We are officially in the hottest part of summer. Some days it can be absolutely miserable to walk to your car. It feels as though this mugginess and heat will never end. Our average temperature locally in August is 91, but with our heat index, it feels well into the 100s. August is the month when you can plan on having bad hair days and being sticky from the humidity.

The Heat Index sometimes referred to as the apparent temperature, is a measure of how hot it really feels when relative humidity is factored in with the actual air temperature, according to Ambient Weather. When the temperature increases, it causes evaporation which then increases our humidity levels and that is the ‘muggy’ feel to the air. We are surrounded by lakes, rivers, and the coast which is the reason we have some of the higher humidity levels than other parts of the country.

Other than the obvious geographical reasons for our extreme heat we are also facing issues with greenhouse gas emissions. Carbon Dioxide emissions have increased by 2.9 percent since 1990 in the United States according to the Environmental Protection Agency. While Carbon Dioxide is the most common greenhouse gas in our atmosphere there are others involved. These are the gases that trap heat in our atmosphere: Fluorinated gases, Carbon Dioxide, Methane, and Nitrous Oxide. Carbon Dioxide accounts for almost 82% of the total emissions according to the EPA. While it is naturally in our environment, burning fossil fuels such as oil and coal add much more unnecessary Carbon Dioxide into our atmosphere compounding the problem. Until these gasses are limited and regulated more efficiently, the temperatures will continue to increase around the world.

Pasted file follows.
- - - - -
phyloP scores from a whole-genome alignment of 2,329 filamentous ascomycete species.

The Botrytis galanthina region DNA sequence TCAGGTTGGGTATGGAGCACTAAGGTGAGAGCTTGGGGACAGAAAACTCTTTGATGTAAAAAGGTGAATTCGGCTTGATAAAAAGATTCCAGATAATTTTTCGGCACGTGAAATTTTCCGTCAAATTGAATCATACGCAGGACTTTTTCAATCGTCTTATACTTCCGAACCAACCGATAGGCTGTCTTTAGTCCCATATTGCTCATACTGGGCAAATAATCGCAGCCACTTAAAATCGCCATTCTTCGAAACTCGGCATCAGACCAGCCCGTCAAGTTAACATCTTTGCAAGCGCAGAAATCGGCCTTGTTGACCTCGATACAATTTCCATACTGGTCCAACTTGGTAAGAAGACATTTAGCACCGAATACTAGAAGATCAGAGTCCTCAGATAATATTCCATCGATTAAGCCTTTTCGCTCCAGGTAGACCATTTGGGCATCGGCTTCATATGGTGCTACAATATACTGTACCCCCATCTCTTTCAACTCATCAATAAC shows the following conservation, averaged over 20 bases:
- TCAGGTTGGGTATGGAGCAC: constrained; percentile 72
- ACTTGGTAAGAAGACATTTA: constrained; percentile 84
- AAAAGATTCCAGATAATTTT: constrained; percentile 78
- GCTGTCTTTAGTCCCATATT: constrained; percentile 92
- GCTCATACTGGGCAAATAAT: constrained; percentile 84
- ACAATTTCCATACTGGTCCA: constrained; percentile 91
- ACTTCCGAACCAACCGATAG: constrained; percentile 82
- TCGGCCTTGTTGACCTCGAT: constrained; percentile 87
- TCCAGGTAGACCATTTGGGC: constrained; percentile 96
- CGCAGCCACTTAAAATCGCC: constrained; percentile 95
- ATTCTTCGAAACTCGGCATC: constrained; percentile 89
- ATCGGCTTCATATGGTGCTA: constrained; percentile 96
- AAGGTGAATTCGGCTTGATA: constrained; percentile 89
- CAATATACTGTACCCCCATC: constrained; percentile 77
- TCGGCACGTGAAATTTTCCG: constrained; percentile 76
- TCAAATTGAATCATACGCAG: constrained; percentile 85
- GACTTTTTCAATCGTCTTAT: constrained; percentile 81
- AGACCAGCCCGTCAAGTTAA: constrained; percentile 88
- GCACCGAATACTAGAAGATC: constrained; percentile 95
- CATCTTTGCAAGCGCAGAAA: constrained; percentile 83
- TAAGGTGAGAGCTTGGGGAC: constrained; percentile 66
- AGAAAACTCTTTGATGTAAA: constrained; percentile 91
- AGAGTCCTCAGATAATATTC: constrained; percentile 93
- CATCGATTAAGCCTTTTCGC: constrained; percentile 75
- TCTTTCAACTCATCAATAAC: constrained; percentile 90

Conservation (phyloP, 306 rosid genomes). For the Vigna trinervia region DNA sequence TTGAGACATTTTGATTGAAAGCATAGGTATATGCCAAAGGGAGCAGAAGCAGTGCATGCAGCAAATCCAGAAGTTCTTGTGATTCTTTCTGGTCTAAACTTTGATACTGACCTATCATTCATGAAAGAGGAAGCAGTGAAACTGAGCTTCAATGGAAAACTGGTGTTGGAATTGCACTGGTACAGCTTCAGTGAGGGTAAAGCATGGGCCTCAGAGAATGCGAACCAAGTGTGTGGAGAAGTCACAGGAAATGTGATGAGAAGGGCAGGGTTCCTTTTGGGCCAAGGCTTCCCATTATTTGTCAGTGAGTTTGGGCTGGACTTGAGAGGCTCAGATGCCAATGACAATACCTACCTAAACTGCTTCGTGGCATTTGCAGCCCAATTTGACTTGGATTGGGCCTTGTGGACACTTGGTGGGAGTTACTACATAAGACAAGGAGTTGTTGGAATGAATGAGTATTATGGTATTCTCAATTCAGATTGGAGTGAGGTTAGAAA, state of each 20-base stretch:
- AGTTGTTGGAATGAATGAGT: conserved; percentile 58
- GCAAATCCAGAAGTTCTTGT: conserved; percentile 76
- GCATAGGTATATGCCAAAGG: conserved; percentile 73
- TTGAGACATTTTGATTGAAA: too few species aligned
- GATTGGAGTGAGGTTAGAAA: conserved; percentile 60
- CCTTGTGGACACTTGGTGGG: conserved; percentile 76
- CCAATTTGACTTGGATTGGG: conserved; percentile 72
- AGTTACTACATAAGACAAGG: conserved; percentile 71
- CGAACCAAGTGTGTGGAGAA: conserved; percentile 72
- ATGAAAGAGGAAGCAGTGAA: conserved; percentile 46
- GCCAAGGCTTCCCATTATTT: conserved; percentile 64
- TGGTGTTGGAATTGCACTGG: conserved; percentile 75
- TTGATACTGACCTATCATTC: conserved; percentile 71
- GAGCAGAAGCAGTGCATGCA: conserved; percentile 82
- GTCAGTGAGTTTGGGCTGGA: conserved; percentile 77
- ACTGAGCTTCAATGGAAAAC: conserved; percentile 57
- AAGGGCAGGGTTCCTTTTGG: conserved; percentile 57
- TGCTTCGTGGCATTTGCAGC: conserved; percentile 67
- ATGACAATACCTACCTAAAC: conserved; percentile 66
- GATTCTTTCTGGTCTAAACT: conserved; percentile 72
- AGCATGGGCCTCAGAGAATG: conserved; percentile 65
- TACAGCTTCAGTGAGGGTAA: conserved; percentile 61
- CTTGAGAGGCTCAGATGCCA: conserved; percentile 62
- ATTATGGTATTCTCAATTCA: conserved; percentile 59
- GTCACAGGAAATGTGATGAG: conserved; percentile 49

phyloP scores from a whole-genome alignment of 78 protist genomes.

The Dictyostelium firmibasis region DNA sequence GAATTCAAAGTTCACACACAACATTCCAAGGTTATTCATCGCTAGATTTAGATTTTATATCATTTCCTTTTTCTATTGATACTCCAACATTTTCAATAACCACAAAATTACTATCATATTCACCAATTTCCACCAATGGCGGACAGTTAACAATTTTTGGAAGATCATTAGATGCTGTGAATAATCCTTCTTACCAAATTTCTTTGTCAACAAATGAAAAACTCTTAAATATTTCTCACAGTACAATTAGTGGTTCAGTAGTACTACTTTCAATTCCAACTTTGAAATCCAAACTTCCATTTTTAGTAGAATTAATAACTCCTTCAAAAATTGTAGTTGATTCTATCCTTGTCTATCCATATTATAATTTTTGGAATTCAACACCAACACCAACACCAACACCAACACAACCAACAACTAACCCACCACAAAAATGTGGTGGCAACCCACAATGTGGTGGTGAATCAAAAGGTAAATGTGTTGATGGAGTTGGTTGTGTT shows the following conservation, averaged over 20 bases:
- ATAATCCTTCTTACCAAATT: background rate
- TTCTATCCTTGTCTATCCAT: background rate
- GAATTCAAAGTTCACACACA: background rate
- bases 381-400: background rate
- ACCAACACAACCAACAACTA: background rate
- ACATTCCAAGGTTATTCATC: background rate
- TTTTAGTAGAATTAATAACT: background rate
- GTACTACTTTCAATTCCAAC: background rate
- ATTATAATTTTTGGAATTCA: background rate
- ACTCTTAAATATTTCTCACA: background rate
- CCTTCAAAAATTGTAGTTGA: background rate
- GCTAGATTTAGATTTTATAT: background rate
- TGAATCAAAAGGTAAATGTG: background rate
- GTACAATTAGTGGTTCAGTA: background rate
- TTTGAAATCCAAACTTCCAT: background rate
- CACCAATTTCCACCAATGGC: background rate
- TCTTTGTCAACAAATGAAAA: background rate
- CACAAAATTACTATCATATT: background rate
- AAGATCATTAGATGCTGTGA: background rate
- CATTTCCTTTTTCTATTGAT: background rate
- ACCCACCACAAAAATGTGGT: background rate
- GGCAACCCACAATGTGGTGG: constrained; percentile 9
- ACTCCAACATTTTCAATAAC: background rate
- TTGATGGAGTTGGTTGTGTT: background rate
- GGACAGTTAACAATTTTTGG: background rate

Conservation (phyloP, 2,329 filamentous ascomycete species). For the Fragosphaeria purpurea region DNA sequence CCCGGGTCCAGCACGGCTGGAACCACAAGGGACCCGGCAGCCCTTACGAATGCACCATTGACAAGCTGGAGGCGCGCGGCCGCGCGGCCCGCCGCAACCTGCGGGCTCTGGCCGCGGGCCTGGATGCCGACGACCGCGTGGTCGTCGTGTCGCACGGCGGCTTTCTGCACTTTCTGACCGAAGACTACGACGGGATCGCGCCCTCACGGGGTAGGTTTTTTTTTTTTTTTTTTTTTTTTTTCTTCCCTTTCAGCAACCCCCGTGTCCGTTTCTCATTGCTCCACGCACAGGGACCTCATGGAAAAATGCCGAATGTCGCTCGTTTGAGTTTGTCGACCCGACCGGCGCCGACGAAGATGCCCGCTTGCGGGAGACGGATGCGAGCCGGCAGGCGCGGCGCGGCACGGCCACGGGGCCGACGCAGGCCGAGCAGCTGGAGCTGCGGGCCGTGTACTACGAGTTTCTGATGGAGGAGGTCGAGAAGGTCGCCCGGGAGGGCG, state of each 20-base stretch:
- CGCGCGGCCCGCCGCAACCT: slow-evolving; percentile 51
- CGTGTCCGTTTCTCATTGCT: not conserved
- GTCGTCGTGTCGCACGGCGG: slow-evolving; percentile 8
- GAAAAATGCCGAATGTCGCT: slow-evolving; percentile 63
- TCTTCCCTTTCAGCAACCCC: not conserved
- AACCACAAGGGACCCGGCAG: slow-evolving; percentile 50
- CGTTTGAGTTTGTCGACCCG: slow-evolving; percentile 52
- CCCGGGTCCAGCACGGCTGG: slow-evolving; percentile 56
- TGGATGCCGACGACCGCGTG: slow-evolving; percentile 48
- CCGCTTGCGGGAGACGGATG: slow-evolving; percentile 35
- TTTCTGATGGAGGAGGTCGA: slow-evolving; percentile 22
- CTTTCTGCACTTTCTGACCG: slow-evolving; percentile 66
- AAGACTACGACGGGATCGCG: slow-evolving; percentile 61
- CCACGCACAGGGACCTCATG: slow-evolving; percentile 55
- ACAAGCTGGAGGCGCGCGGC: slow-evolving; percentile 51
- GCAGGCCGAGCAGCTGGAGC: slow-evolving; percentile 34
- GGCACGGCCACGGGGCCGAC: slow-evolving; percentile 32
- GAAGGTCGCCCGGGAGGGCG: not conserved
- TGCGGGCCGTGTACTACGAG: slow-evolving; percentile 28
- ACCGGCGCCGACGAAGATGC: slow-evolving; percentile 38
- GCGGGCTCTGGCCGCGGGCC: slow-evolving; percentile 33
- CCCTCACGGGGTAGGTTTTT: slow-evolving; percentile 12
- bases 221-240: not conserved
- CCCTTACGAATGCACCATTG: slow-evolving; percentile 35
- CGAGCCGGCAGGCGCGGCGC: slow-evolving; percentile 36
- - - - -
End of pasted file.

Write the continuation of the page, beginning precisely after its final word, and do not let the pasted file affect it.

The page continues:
These high temperatures affect our every day lives. Prolonged exposure to the extreme temperatures can cause issues for everyone especially for the elderly. Extensive periods of time in this brutal heat can cause dizziness, excessive sweating, dehydration and a host of other problems, some being serious. Heat exhaustion can happen quickly, so make sure you’re drinking plenty of water!

All that being said you can find me in the air condition with my hair up for the rest of the summer.

Grace Johnson is an amateur weather watcher living here in the Lowcountry.